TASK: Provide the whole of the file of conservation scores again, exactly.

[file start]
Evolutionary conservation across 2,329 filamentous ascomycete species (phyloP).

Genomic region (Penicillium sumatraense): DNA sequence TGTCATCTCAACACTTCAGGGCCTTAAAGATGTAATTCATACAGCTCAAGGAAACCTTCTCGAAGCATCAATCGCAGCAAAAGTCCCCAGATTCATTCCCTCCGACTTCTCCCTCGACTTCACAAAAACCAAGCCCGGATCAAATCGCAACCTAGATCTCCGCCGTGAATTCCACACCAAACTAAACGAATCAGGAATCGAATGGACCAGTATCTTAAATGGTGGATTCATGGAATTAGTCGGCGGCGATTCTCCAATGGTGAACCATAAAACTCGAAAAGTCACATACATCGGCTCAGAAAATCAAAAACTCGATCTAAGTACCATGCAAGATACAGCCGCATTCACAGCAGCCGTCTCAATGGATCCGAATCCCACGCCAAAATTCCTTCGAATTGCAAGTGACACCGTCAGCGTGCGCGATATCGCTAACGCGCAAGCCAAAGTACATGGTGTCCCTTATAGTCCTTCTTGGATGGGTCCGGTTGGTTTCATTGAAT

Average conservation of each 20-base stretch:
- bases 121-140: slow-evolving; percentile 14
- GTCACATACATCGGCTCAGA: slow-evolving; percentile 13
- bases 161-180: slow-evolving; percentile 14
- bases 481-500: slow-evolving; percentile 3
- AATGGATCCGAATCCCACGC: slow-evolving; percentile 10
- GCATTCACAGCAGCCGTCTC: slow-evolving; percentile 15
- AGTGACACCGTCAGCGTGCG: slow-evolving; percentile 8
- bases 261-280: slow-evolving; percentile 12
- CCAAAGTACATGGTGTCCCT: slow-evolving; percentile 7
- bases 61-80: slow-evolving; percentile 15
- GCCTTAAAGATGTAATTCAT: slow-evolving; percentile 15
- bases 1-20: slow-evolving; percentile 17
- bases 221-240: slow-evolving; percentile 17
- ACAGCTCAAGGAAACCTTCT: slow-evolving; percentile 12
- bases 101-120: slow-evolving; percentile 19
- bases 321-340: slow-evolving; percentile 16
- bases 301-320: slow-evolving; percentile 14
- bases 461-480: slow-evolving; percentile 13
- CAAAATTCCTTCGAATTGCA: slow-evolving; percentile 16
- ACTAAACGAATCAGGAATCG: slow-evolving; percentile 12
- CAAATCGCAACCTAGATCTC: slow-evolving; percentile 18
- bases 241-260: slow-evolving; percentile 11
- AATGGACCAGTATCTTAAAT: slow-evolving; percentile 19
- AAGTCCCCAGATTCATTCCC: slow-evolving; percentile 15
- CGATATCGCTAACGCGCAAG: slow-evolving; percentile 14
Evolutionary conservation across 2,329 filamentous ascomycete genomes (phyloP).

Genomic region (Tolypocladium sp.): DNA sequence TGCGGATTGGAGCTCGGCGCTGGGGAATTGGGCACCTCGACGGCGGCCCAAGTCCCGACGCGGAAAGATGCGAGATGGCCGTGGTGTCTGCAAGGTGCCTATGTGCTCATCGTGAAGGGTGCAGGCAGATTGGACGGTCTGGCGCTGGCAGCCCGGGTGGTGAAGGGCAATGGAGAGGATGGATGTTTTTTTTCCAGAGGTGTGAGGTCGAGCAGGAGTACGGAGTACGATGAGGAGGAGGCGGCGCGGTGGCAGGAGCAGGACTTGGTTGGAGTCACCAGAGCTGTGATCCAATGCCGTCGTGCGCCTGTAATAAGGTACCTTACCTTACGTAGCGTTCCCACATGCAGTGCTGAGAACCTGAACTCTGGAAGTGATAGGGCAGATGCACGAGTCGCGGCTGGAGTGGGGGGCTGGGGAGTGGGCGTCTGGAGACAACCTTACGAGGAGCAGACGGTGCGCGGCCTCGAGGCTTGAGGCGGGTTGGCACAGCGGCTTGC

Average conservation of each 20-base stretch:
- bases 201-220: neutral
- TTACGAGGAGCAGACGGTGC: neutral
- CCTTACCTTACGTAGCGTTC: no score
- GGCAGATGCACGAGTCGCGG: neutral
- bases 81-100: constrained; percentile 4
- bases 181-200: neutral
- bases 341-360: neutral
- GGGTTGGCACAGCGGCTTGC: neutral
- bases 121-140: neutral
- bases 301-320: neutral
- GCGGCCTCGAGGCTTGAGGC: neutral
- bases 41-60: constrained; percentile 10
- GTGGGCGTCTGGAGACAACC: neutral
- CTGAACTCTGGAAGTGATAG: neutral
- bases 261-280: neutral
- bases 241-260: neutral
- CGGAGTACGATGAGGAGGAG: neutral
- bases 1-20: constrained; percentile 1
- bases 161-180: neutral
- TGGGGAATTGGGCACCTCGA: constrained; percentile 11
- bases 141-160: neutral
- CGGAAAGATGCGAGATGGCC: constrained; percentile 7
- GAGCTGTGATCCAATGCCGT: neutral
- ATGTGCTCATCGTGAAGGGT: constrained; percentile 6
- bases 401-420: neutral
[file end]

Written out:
Evolutionary conservation across 2,329 filamentous ascomycete species (phyloP).

Genomic region (Penicillium sumatraense): DNA sequence TGTCATCTCAACACTTCAGGGCCTTAAAGATGTAATTCATACAGCTCAAGGAAACCTTCTCGAAGCATCAATCGCAGCAAAAGTCCCCAGATTCATTCCCTCCGACTTCTCCCTCGACTTCACAAAAACCAAGCCCGGATCAAATCGCAACCTAGATCTCCGCCGTGAATTCCACACCAAACTAAACGAATCAGGAATCGAATGGACCAGTATCTTAAATGGTGGATTCATGGAATTAGTCGGCGGCGATTCTCCAATGGTGAACCATAAAACTCGAAAAGTCACATACATCGGCTCAGAAAATCAAAAACTCGATCTAAGTACCATGCAAGATACAGCCGCATTCACAGCAGCCGTCTCAATGGATCCGAATCCCACGCCAAAATTCCTTCGAATTGCAAGTGACACCGTCAGCGTGCGCGATATCGCTAACGCGCAAGCCAAAGTACATGGTGTCCCTTATAGTCCTTCTTGGATGGGTCCGGTTGGTTTCATTGAAT

Average conservation of each 20-base stretch:
- bases 121-140: slow-evolving; percentile 14
- GTCACATACATCGGCTCAGA: slow-evolving; percentile 13
- bases 161-180: slow-evolving; percentile 14
- bases 481-500: slow-evolving; percentile 3
- AATGGATCCGAATCCCACGC: slow-evolving; percentile 10
- GCATTCACAGCAGCCGTCTC: slow-evolving; percentile 15
- AGTGACACCGTCAGCGTGCG: slow-evolving; percentile 8
- bases 261-280: slow-evolving; percentile 12
- CCAAAGTACATGGTGTCCCT: slow-evolving; percentile 7
- bases 61-80: slow-evolving; percentile 15
- GCCTTAAAGATGTAATTCAT: slow-evolving; percentile 15
- bases 1-20: slow-evolving; percentile 17
- bases 221-240: slow-evolving; percentile 17
- ACAGCTCAAGGAAACCTTCT: slow-evolving; percentile 12
- bases 101-120: slow-evolving; percentile 19
- bases 321-340: slow-evolving; percentile 16
- bases 301-320: slow-evolving; percentile 14
- bases 461-480: slow-evolving; percentile 13
- CAAAATTCCTTCGAATTGCA: slow-evolving; percentile 16
- ACTAAACGAATCAGGAATCG: slow-evolving; percentile 12
- CAAATCGCAACCTAGATCTC: slow-evolving; percentile 18
- bases 241-260: slow-evolving; percentile 11
- AATGGACCAGTATCTTAAAT: slow-evolving; percentile 19
- AAGTCCCCAGATTCATTCCC: slow-evolving; percentile 15
- CGATATCGCTAACGCGCAAG: slow-evolving; percentile 14
Evolutionary conservation across 2,329 filamentous ascomycete genomes (phyloP).

Genomic region (Tolypocladium sp.): DNA sequence TGCGGATTGGAGCTCGGCGCTGGGGAATTGGGCACCTCGACGGCGGCCCAAGTCCCGACGCGGAAAGATGCGAGATGGCCGTGGTGTCTGCAAGGTGCCTATGTGCTCATCGTGAAGGGTGCAGGCAGATTGGACGGTCTGGCGCTGGCAGCCCGGGTGGTGAAGGGCAATGGAGAGGATGGATGTTTTTTTTCCAGAGGTGTGAGGTCGAGCAGGAGTACGGAGTACGATGAGGAGGAGGCGGCGCGGTGGCAGGAGCAGGACTTGGTTGGAGTCACCAGAGCTGTGATCCAATGCCGTCGTGCGCCTGTAATAAGGTACCTTACCTTACGTAGCGTTCCCACATGCAGTGCTGAGAACCTGAACTCTGGAAGTGATAGGGCAGATGCACGAGTCGCGGCTGGAGTGGGGGGCTGGGGAGTGGGCGTCTGGAGACAACCTTACGAGGAGCAGACGGTGCGCGGCCTCGAGGCTTGAGGCGGGTTGGCACAGCGGCTTGC

Average conservation of each 20-base stretch:
- bases 201-220: neutral
- TTACGAGGAGCAGACGGTGC: neutral
- CCTTACCTTACGTAGCGTTC: no score
- GGCAGATGCACGAGTCGCGG: neutral
- bases 81-100: constrained; percentile 4
- bases 181-200: neutral
- bases 341-360: neutral
- GGGTTGGCACAGCGGCTTGC: neutral
- bases 121-140: neutral
- bases 301-320: neutral
- GCGGCCTCGAGGCTTGAGGC: neutral
- bases 41-60: constrained; percentile 10
- GTGGGCGTCTGGAGACAACC: neutral
- CTGAACTCTGGAAGTGATAG: neutral
- bases 261-280: neutral
- bases 241-260: neutral
- CGGAGTACGATGAGGAGGAG: neutral
- bases 1-20: constrained; percentile 1
- bases 161-180: neutral
- TGGGGAATTGGGCACCTCGA: constrained; percentile 11
- bases 141-160: neutral
- CGGAAAGATGCGAGATGGCC: constrained; percentile 7
- GAGCTGTGATCCAATGCCGT: neutral
- ATGTGCTCATCGTGAAGGGT: constrained; percentile 6
- bases 401-420: neutral